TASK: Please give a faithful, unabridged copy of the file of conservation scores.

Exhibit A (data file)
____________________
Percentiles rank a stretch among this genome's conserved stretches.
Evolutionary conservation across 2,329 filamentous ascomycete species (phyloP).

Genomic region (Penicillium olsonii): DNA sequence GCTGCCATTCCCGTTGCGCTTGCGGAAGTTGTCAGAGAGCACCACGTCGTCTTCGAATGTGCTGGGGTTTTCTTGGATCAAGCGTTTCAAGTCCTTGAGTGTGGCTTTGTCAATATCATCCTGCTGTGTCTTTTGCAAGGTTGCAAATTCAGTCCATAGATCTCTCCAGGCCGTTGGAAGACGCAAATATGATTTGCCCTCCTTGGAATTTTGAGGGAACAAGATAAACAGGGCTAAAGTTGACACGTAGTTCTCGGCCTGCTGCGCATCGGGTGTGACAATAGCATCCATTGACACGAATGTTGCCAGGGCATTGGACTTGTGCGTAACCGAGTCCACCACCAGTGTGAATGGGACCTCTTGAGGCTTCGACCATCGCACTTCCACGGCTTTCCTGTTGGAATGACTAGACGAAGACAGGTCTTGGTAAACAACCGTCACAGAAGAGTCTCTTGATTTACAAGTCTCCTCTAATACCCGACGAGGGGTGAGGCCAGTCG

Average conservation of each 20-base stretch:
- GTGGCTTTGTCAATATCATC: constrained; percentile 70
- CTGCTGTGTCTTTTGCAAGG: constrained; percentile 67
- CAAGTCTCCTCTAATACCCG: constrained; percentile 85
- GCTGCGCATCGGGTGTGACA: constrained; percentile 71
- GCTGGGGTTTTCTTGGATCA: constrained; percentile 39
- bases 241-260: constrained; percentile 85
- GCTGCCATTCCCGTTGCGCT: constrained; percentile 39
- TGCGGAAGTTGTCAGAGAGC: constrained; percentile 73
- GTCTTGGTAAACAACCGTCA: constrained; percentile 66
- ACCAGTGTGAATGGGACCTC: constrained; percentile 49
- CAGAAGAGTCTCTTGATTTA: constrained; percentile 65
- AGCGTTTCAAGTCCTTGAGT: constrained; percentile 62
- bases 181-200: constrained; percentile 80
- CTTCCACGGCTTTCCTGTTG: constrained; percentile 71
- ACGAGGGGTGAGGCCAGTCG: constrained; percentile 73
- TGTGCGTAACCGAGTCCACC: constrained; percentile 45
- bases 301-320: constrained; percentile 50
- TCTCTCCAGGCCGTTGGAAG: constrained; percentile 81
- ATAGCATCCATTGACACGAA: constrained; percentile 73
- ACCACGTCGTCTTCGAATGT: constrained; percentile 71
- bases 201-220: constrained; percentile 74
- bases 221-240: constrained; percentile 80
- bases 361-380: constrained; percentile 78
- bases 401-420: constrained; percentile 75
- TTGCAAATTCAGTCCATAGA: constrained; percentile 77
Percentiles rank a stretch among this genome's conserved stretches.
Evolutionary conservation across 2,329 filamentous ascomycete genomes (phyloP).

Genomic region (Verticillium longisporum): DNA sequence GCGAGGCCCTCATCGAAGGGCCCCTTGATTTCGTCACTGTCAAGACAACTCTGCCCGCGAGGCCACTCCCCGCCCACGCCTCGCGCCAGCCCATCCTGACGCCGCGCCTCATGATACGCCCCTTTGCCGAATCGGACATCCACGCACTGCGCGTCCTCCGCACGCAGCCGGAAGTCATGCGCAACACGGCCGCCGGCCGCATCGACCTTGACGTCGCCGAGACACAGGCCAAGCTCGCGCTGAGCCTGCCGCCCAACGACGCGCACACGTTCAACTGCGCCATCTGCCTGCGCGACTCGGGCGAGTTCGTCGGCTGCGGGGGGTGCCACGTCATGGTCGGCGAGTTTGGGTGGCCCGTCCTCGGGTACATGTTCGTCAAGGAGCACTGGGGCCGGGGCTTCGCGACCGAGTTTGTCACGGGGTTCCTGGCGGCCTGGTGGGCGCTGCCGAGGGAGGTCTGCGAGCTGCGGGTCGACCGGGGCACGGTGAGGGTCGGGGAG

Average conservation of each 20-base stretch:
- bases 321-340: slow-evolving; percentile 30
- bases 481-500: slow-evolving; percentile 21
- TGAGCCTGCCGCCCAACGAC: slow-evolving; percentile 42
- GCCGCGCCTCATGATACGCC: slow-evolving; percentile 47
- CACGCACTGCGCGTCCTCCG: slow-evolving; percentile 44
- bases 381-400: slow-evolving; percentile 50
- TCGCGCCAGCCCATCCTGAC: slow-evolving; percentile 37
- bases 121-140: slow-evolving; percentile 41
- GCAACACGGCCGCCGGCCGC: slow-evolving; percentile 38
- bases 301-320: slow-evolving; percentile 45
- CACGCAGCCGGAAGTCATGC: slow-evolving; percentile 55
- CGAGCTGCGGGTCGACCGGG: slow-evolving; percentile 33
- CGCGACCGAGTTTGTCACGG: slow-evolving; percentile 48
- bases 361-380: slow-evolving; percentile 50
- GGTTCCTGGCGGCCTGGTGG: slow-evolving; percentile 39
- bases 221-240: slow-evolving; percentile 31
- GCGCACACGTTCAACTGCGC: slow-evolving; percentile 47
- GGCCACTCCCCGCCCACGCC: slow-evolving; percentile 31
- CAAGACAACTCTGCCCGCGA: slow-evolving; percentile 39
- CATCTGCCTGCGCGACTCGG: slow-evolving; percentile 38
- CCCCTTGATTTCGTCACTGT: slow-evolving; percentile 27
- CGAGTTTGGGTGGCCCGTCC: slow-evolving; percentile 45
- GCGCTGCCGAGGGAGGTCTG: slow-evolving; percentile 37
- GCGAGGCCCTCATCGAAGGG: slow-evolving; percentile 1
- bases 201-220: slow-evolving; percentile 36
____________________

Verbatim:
Percentiles rank a stretch among this genome's conserved stretches.
Evolutionary conservation across 2,329 filamentous ascomycete species (phyloP).

Genomic region (Penicillium olsonii): DNA sequence GCTGCCATTCCCGTTGCGCTTGCGGAAGTTGTCAGAGAGCACCACGTCGTCTTCGAATGTGCTGGGGTTTTCTTGGATCAAGCGTTTCAAGTCCTTGAGTGTGGCTTTGTCAATATCATCCTGCTGTGTCTTTTGCAAGGTTGCAAATTCAGTCCATAGATCTCTCCAGGCCGTTGGAAGACGCAAATATGATTTGCCCTCCTTGGAATTTTGAGGGAACAAGATAAACAGGGCTAAAGTTGACACGTAGTTCTCGGCCTGCTGCGCATCGGGTGTGACAATAGCATCCATTGACACGAATGTTGCCAGGGCATTGGACTTGTGCGTAACCGAGTCCACCACCAGTGTGAATGGGACCTCTTGAGGCTTCGACCATCGCACTTCCACGGCTTTCCTGTTGGAATGACTAGACGAAGACAGGTCTTGGTAAACAACCGTCACAGAAGAGTCTCTTGATTTACAAGTCTCCTCTAATACCCGACGAGGGGTGAGGCCAGTCG

Average conservation of each 20-base stretch:
- GTGGCTTTGTCAATATCATC: constrained; percentile 70
- CTGCTGTGTCTTTTGCAAGG: constrained; percentile 67
- CAAGTCTCCTCTAATACCCG: constrained; percentile 85
- GCTGCGCATCGGGTGTGACA: constrained; percentile 71
- GCTGGGGTTTTCTTGGATCA: constrained; percentile 39
- bases 241-260: constrained; percentile 85
- GCTGCCATTCCCGTTGCGCT: constrained; percentile 39
- TGCGGAAGTTGTCAGAGAGC: constrained; percentile 73
- GTCTTGGTAAACAACCGTCA: constrained; percentile 66
- ACCAGTGTGAATGGGACCTC: constrained; percentile 49
- CAGAAGAGTCTCTTGATTTA: constrained; percentile 65
- AGCGTTTCAAGTCCTTGAGT: constrained; percentile 62
- bases 181-200: constrained; percentile 80
- CTTCCACGGCTTTCCTGTTG: constrained; percentile 71
- ACGAGGGGTGAGGCCAGTCG: constrained; percentile 73
- TGTGCGTAACCGAGTCCACC: constrained; percentile 45
- bases 301-320: constrained; percentile 50
- TCTCTCCAGGCCGTTGGAAG: constrained; percentile 81
- ATAGCATCCATTGACACGAA: constrained; percentile 73
- ACCACGTCGTCTTCGAATGT: constrained; percentile 71
- bases 201-220: constrained; percentile 74
- bases 221-240: constrained; percentile 80
- bases 361-380: constrained; percentile 78
- bases 401-420: constrained; percentile 75
- TTGCAAATTCAGTCCATAGA: constrained; percentile 77
Percentiles rank a stretch among this genome's conserved stretches.
Evolutionary conservation across 2,329 filamentous ascomycete genomes (phyloP).

Genomic region (Verticillium longisporum): DNA sequence GCGAGGCCCTCATCGAAGGGCCCCTTGATTTCGTCACTGTCAAGACAACTCTGCCCGCGAGGCCACTCCCCGCCCACGCCTCGCGCCAGCCCATCCTGACGCCGCGCCTCATGATACGCCCCTTTGCCGAATCGGACATCCACGCACTGCGCGTCCTCCGCACGCAGCCGGAAGTCATGCGCAACACGGCCGCCGGCCGCATCGACCTTGACGTCGCCGAGACACAGGCCAAGCTCGCGCTGAGCCTGCCGCCCAACGACGCGCACACGTTCAACTGCGCCATCTGCCTGCGCGACTCGGGCGAGTTCGTCGGCTGCGGGGGGTGCCACGTCATGGTCGGCGAGTTTGGGTGGCCCGTCCTCGGGTACATGTTCGTCAAGGAGCACTGGGGCCGGGGCTTCGCGACCGAGTTTGTCACGGGGTTCCTGGCGGCCTGGTGGGCGCTGCCGAGGGAGGTCTGCGAGCTGCGGGTCGACCGGGGCACGGTGAGGGTCGGGGAG

Average conservation of each 20-base stretch:
- bases 321-340: slow-evolving; percentile 30
- bases 481-500: slow-evolving; percentile 21
- TGAGCCTGCCGCCCAACGAC: slow-evolving; percentile 42
- GCCGCGCCTCATGATACGCC: slow-evolving; percentile 47
- CACGCACTGCGCGTCCTCCG: slow-evolving; percentile 44
- bases 381-400: slow-evolving; percentile 50
- TCGCGCCAGCCCATCCTGAC: slow-evolving; percentile 37
- bases 121-140: slow-evolving; percentile 41
- GCAACACGGCCGCCGGCCGC: slow-evolving; percentile 38
- bases 301-320: slow-evolving; percentile 45
- CACGCAGCCGGAAGTCATGC: slow-evolving; percentile 55
- CGAGCTGCGGGTCGACCGGG: slow-evolving; percentile 33
- CGCGACCGAGTTTGTCACGG: slow-evolving; percentile 48
- bases 361-380: slow-evolving; percentile 50
- GGTTCCTGGCGGCCTGGTGG: slow-evolving; percentile 39
- bases 221-240: slow-evolving; percentile 31
- GCGCACACGTTCAACTGCGC: slow-evolving; percentile 47
- GGCCACTCCCCGCCCACGCC: slow-evolving; percentile 31
- CAAGACAACTCTGCCCGCGA: slow-evolving; percentile 39
- CATCTGCCTGCGCGACTCGG: slow-evolving; percentile 38
- CCCCTTGATTTCGTCACTGT: slow-evolving; percentile 27
- CGAGTTTGGGTGGCCCGTCC: slow-evolving; percentile 45
- GCGCTGCCGAGGGAGGTCTG: slow-evolving; percentile 37
- GCGAGGCCCTCATCGAAGGG: slow-evolving; percentile 1
- bases 201-220: slow-evolving; percentile 36